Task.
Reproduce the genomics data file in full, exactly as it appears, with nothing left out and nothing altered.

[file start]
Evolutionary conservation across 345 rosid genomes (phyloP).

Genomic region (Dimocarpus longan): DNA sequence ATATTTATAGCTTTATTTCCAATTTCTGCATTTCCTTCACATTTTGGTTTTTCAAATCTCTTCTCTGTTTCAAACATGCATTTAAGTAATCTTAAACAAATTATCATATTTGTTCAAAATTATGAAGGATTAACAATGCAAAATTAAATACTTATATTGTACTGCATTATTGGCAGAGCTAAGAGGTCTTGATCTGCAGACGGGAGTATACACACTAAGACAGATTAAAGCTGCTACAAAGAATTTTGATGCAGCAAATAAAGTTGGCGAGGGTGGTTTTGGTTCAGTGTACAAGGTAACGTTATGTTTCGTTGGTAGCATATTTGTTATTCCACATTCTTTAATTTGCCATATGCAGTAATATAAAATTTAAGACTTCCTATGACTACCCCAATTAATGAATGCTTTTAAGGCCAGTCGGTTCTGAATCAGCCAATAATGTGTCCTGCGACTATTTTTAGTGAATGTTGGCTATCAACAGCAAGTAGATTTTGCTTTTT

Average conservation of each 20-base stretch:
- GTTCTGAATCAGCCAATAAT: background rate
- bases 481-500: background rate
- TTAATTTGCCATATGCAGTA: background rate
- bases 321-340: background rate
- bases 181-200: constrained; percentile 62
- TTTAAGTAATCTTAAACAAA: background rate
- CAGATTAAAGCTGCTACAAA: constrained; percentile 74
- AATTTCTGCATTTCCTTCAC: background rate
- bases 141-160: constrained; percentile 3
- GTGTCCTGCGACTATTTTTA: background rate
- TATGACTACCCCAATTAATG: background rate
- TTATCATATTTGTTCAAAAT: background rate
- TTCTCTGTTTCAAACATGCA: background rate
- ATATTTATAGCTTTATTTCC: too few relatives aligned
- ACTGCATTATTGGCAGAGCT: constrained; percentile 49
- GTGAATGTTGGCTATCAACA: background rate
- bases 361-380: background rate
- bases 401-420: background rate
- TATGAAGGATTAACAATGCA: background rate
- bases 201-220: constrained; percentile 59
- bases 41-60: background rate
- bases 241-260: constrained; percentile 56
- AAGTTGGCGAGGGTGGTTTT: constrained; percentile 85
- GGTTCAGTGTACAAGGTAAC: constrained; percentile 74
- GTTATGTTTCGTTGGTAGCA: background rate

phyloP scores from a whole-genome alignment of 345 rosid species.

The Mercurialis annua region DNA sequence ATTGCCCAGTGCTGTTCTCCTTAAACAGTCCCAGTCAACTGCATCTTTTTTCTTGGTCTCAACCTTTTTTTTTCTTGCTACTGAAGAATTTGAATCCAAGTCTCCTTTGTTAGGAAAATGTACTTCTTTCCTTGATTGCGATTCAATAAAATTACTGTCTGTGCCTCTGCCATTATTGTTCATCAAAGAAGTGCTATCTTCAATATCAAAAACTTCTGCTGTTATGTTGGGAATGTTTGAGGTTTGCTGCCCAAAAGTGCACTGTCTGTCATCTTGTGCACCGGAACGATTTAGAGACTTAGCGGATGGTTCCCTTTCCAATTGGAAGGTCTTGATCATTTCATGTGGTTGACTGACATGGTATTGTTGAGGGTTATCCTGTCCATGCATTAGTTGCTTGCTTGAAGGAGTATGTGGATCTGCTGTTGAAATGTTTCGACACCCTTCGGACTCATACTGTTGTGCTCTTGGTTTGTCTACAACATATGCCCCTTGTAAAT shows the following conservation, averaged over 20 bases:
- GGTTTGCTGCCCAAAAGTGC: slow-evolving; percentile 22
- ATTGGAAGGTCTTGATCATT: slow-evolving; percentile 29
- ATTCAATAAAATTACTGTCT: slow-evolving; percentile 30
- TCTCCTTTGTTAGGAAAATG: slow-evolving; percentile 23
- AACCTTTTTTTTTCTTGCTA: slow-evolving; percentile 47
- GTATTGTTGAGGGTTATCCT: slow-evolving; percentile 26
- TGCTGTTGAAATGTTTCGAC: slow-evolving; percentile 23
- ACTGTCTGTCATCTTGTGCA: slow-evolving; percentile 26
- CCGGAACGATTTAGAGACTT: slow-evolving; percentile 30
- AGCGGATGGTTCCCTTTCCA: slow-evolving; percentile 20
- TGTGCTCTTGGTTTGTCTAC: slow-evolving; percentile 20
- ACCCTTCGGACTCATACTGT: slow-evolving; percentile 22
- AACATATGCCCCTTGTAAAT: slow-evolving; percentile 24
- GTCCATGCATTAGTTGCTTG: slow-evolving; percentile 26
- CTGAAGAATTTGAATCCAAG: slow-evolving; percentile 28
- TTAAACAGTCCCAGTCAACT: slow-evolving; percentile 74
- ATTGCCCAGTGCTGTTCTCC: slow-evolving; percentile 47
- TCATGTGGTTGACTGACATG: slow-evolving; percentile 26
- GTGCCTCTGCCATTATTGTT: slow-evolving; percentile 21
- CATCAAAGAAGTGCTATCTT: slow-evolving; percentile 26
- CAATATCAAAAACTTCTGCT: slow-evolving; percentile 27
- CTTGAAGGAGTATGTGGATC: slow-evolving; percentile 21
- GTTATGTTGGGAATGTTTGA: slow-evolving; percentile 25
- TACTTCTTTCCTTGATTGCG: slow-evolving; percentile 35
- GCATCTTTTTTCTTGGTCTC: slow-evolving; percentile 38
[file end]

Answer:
Evolutionary conservation across 345 rosid genomes (phyloP).

Genomic region (Dimocarpus longan): DNA sequence ATATTTATAGCTTTATTTCCAATTTCTGCATTTCCTTCACATTTTGGTTTTTCAAATCTCTTCTCTGTTTCAAACATGCATTTAAGTAATCTTAAACAAATTATCATATTTGTTCAAAATTATGAAGGATTAACAATGCAAAATTAAATACTTATATTGTACTGCATTATTGGCAGAGCTAAGAGGTCTTGATCTGCAGACGGGAGTATACACACTAAGACAGATTAAAGCTGCTACAAAGAATTTTGATGCAGCAAATAAAGTTGGCGAGGGTGGTTTTGGTTCAGTGTACAAGGTAACGTTATGTTTCGTTGGTAGCATATTTGTTATTCCACATTCTTTAATTTGCCATATGCAGTAATATAAAATTTAAGACTTCCTATGACTACCCCAATTAATGAATGCTTTTAAGGCCAGTCGGTTCTGAATCAGCCAATAATGTGTCCTGCGACTATTTTTAGTGAATGTTGGCTATCAACAGCAAGTAGATTTTGCTTTTT

Average conservation of each 20-base stretch:
- GTTCTGAATCAGCCAATAAT: background rate
- bases 481-500: background rate
- TTAATTTGCCATATGCAGTA: background rate
- bases 321-340: background rate
- bases 181-200: constrained; percentile 62
- TTTAAGTAATCTTAAACAAA: background rate
- CAGATTAAAGCTGCTACAAA: constrained; percentile 74
- AATTTCTGCATTTCCTTCAC: background rate
- bases 141-160: constrained; percentile 3
- GTGTCCTGCGACTATTTTTA: background rate
- TATGACTACCCCAATTAATG: background rate
- TTATCATATTTGTTCAAAAT: background rate
- TTCTCTGTTTCAAACATGCA: background rate
- ATATTTATAGCTTTATTTCC: too few relatives aligned
- ACTGCATTATTGGCAGAGCT: constrained; percentile 49
- GTGAATGTTGGCTATCAACA: background rate
- bases 361-380: background rate
- bases 401-420: background rate
- TATGAAGGATTAACAATGCA: background rate
- bases 201-220: constrained; percentile 59
- bases 41-60: background rate
- bases 241-260: constrained; percentile 56
- AAGTTGGCGAGGGTGGTTTT: constrained; percentile 85
- GGTTCAGTGTACAAGGTAAC: constrained; percentile 74
- GTTATGTTTCGTTGGTAGCA: background rate

phyloP scores from a whole-genome alignment of 345 rosid species.

The Mercurialis annua region DNA sequence ATTGCCCAGTGCTGTTCTCCTTAAACAGTCCCAGTCAACTGCATCTTTTTTCTTGGTCTCAACCTTTTTTTTTCTTGCTACTGAAGAATTTGAATCCAAGTCTCCTTTGTTAGGAAAATGTACTTCTTTCCTTGATTGCGATTCAATAAAATTACTGTCTGTGCCTCTGCCATTATTGTTCATCAAAGAAGTGCTATCTTCAATATCAAAAACTTCTGCTGTTATGTTGGGAATGTTTGAGGTTTGCTGCCCAAAAGTGCACTGTCTGTCATCTTGTGCACCGGAACGATTTAGAGACTTAGCGGATGGTTCCCTTTCCAATTGGAAGGTCTTGATCATTTCATGTGGTTGACTGACATGGTATTGTTGAGGGTTATCCTGTCCATGCATTAGTTGCTTGCTTGAAGGAGTATGTGGATCTGCTGTTGAAATGTTTCGACACCCTTCGGACTCATACTGTTGTGCTCTTGGTTTGTCTACAACATATGCCCCTTGTAAAT shows the following conservation, averaged over 20 bases:
- GGTTTGCTGCCCAAAAGTGC: slow-evolving; percentile 22
- ATTGGAAGGTCTTGATCATT: slow-evolving; percentile 29
- ATTCAATAAAATTACTGTCT: slow-evolving; percentile 30
- TCTCCTTTGTTAGGAAAATG: slow-evolving; percentile 23
- AACCTTTTTTTTTCTTGCTA: slow-evolving; percentile 47
- GTATTGTTGAGGGTTATCCT: slow-evolving; percentile 26
- TGCTGTTGAAATGTTTCGAC: slow-evolving; percentile 23
- ACTGTCTGTCATCTTGTGCA: slow-evolving; percentile 26
- CCGGAACGATTTAGAGACTT: slow-evolving; percentile 30
- AGCGGATGGTTCCCTTTCCA: slow-evolving; percentile 20
- TGTGCTCTTGGTTTGTCTAC: slow-evolving; percentile 20
- ACCCTTCGGACTCATACTGT: slow-evolving; percentile 22
- AACATATGCCCCTTGTAAAT: slow-evolving; percentile 24
- GTCCATGCATTAGTTGCTTG: slow-evolving; percentile 26
- CTGAAGAATTTGAATCCAAG: slow-evolving; percentile 28
- TTAAACAGTCCCAGTCAACT: slow-evolving; percentile 74
- ATTGCCCAGTGCTGTTCTCC: slow-evolving; percentile 47
- TCATGTGGTTGACTGACATG: slow-evolving; percentile 26
- GTGCCTCTGCCATTATTGTT: slow-evolving; percentile 21
- CATCAAAGAAGTGCTATCTT: slow-evolving; percentile 26
- CAATATCAAAAACTTCTGCT: slow-evolving; percentile 27
- CTTGAAGGAGTATGTGGATC: slow-evolving; percentile 21
- GTTATGTTGGGAATGTTTGA: slow-evolving; percentile 25
- TACTTCTTTCCTTGATTGCG: slow-evolving; percentile 35
- GCATCTTTTTTCTTGGTCTC: slow-evolving; percentile 38